Brexit Bulletin: Banks Seek a Special Deal
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Banks want Theresa May to strike a Brexit deal just for them.
The prime minister is being lobbied by finance companies to win them an interim agreement with the European Union before formal exit talks start, two people familiar with the matter told Bloomberg's Richard Partington and Gavin Finch.
A transitional pact would seek to preserve passporting, which ensures the ability of banks to freely sell services and products across the EU, beyond the end of two years of official negotiations, said the people, who asked not to be identified because the matter is private.
The pitch may prove unrealistic because European leaders, including German Chancellor Angela Merkel, have repeatedly said they won’t engage in informal talks before May activates Article 50, which sets the timeframe for withdrawal. The threat of banks is, if they don't feel secure in the U.K. they may soon start moving staff and operations from London.
Separately, Lionel Laurent of Bloomberg Gadfly detects a change in tone from bankers, and that even those who once fretted about the impact on London's future as Europe's financial center are now sounding more optimistic.
Russian President Vladimir Putin said it may not just be the European Union which shrinks, but also the euro-area.
In an exclusive interview with Bloomberg News, Putin said he couldn't rule 0ut a group of stronger companies ending up as the core membership of the single currency.
"I don’t rule out that there could be some decisions made that would consolidate a group of countries with equal levels of development and, thereby, in my opinion, strengthening the euro," Putin said in Vladivostok, on Russia’s Pacific coast.
He pointed to Russia keeping 40 percent of its currency reserves in euros as evidence that it wasn’t in his country’s interest for the 19-member bloc to "collapse."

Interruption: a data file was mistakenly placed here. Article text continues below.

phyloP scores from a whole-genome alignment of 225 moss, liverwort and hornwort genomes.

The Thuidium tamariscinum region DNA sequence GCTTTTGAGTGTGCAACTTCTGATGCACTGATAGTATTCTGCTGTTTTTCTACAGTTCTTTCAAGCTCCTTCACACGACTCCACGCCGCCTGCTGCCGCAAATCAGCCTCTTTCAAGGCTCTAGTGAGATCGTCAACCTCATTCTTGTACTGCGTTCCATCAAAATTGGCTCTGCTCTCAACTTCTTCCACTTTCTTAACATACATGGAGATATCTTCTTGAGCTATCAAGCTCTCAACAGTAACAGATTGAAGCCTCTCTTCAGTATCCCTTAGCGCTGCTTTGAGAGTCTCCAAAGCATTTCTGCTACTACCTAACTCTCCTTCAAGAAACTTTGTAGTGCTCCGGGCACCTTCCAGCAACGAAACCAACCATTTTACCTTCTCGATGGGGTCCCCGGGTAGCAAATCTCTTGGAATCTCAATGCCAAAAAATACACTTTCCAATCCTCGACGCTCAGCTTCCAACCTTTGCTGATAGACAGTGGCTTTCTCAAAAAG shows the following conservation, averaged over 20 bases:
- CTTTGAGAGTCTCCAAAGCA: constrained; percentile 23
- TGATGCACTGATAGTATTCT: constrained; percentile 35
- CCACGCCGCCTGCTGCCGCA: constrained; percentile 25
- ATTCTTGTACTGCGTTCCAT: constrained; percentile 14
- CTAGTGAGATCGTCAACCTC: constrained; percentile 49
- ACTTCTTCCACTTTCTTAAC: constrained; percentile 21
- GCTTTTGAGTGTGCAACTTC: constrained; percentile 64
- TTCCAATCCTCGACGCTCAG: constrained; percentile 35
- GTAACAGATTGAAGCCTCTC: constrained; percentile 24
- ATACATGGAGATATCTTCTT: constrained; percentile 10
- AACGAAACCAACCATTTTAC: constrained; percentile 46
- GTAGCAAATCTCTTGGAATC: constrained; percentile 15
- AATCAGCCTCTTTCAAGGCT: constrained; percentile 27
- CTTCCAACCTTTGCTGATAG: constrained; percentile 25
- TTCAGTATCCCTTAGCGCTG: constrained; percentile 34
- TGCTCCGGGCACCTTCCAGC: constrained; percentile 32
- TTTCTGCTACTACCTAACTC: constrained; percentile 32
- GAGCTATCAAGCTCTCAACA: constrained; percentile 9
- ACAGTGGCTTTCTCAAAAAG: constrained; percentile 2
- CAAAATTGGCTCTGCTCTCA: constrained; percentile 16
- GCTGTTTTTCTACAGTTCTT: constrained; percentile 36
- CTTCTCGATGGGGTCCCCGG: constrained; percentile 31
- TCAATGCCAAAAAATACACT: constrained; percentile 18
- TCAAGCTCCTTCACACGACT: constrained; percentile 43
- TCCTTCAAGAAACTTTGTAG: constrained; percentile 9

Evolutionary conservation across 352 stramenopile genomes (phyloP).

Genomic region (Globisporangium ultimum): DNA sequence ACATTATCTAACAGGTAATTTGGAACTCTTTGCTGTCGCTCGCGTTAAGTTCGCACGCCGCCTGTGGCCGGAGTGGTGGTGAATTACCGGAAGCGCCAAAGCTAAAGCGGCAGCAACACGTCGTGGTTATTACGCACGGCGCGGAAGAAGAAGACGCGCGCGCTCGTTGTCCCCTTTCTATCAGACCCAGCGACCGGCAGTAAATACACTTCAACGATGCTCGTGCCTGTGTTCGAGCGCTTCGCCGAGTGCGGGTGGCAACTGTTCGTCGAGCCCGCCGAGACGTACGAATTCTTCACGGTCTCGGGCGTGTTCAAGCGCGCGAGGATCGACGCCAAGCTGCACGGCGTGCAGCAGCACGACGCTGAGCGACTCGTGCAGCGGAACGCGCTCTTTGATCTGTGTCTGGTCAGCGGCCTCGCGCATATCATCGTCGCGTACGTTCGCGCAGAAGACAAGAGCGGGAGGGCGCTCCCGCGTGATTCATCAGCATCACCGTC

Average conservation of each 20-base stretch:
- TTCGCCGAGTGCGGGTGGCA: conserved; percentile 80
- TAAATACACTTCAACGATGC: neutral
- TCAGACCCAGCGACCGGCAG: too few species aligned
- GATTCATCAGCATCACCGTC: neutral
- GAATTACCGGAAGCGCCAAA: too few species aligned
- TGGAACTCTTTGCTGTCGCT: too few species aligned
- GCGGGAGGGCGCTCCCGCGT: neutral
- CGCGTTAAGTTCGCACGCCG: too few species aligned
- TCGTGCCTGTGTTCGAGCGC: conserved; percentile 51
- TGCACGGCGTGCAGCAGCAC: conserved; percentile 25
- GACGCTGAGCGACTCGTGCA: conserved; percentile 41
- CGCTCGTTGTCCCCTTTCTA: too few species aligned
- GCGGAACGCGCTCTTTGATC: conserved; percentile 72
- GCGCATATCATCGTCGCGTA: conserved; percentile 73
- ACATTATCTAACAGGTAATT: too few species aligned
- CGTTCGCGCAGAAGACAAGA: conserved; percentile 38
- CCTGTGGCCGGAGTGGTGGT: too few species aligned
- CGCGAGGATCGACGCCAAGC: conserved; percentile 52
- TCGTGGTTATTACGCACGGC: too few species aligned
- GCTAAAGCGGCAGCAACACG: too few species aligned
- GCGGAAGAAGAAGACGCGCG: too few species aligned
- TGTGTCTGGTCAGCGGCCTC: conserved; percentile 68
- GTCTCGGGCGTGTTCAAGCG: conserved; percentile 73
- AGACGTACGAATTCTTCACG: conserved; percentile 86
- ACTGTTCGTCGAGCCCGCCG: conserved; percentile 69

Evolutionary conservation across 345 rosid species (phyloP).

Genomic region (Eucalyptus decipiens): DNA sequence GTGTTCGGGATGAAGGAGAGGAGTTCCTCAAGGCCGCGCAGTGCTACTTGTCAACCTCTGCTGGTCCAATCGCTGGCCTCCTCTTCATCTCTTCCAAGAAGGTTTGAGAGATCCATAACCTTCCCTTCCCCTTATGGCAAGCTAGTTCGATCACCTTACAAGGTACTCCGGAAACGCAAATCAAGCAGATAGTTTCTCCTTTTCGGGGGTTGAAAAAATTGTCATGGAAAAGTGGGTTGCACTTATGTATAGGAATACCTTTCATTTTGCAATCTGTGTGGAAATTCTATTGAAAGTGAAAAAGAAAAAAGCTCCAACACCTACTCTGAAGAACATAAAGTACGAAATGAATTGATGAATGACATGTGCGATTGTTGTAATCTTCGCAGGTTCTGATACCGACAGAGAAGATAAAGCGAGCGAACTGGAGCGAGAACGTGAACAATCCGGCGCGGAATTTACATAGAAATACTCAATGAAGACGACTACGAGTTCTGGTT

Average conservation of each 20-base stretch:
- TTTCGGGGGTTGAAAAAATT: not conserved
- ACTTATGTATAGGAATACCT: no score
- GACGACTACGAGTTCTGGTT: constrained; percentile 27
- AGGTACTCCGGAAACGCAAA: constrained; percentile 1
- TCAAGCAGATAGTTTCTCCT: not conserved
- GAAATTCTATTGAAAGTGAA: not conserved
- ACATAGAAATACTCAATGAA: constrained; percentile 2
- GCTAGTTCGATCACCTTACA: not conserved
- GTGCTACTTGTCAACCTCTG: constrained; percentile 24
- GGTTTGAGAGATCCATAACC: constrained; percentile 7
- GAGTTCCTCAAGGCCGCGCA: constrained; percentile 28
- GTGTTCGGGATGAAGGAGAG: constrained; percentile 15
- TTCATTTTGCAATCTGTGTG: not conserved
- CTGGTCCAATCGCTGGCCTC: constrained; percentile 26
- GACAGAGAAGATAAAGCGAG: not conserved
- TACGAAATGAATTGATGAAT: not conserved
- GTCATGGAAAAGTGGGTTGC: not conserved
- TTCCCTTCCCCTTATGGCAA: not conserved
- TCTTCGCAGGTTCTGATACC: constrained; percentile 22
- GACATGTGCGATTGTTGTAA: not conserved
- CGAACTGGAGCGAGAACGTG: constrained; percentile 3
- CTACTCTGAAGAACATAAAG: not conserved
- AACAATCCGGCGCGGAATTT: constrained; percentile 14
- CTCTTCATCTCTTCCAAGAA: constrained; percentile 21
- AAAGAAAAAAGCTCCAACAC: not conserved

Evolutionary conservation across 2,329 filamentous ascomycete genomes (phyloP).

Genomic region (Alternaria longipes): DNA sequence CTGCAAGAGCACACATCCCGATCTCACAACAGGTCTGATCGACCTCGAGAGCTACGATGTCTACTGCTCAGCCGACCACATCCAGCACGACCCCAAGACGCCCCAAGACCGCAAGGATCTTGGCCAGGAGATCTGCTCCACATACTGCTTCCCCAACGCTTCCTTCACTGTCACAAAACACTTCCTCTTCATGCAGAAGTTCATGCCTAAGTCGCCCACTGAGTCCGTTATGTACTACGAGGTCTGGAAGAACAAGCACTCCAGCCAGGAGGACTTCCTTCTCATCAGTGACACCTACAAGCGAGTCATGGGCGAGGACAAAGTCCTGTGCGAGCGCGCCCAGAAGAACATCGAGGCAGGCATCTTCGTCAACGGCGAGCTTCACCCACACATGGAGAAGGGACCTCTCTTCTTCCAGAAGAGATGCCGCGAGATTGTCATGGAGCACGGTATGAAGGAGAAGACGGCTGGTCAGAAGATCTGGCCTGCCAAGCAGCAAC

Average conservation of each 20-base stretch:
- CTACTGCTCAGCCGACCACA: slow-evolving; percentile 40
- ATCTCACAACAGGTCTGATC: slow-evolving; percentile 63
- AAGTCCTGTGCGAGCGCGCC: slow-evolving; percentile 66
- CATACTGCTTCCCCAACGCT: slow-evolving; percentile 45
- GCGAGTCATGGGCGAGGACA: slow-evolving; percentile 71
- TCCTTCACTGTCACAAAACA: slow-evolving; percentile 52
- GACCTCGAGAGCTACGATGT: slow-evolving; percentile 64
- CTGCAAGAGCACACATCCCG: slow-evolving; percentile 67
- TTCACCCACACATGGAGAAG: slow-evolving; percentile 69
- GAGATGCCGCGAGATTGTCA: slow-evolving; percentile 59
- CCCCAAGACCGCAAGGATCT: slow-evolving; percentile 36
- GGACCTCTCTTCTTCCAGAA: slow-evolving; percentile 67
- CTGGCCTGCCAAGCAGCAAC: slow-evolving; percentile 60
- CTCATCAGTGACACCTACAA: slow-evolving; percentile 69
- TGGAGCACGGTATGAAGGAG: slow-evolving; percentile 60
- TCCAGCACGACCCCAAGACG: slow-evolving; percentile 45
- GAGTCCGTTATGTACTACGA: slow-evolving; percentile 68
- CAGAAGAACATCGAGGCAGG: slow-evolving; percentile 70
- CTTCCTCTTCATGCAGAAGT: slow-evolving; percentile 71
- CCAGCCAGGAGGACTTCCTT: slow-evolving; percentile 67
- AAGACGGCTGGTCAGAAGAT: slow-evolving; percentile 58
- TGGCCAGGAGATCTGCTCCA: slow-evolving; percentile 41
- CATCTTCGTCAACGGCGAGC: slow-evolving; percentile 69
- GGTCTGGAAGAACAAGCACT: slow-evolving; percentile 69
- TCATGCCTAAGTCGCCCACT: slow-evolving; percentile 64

Chief Brexit negotiator David Davis is upbeat he can secure less immigration and continued access to the EU's single market.
Speaking in Northern Ireland yesterday, Davis said it's in Europe's interest to have a "good trading relationship" with Britain and that even as there are more controls on the number of people entering the U.K. "what we will seek to do ideally is have a tariff-free access." European leaders have warned the U.K. it must accept freedom of labor movement if it wants to maintain its current trading relationship.
European Commission Vice President Jyrki Katainen said in an interview in Bucharest that he sees the U.K. opening negotiations "sometime early next year" although "the sooner the better" given companies don't like uncertainty.
Not so sure about that is Stephen Harmston, head of reports at pollster YouGov. He said once Article 50 is triggered, "things could change for the worse quickly" for companies. For now, executives are brushing aside their doubts, he said, with the YouGov/Cebr Businsss Confidence Index rising to 109.7 in August from 105 after the referendum.
Meantime, senior Conservative lawmaker Andrew Tryie says in a report for think tank Open Europe that May's government should release an "early, full and detailed explanation" of its negotiating position.
Scotland's Auld Issues
The Scottish National Party's new effort to win independence may soon run into some old challenges.
While the Brexit vote allowed SNP Leader Nicola Sturgeon to revive the push to break from the U.K., lingering questions over a future currency, falling oil revenue and swelling budget deficit remain unanswered.
"The issues that came to the fore in 2014 over the economic viability of Scotland are even a lot worse and haven’t been resolved at all," said Craig McAngus, lecturer in politics at the University of Aberdeen.
On the Markets
The pound is enjoying its longest run of gains since before the referendum amid signs of economic resilience, after a construction index surged in August the most since 2013. European markets were heading towards a positive end to the week.
Pernod Ricard SA, the world’s second-largest distiller, isn't planning to change its U.K. strategy despite the Brexit vote. The reason? Leaving the EU won't stop Britons from drinking, says Chief Executive Officer Alex Ricard. Cheers to that.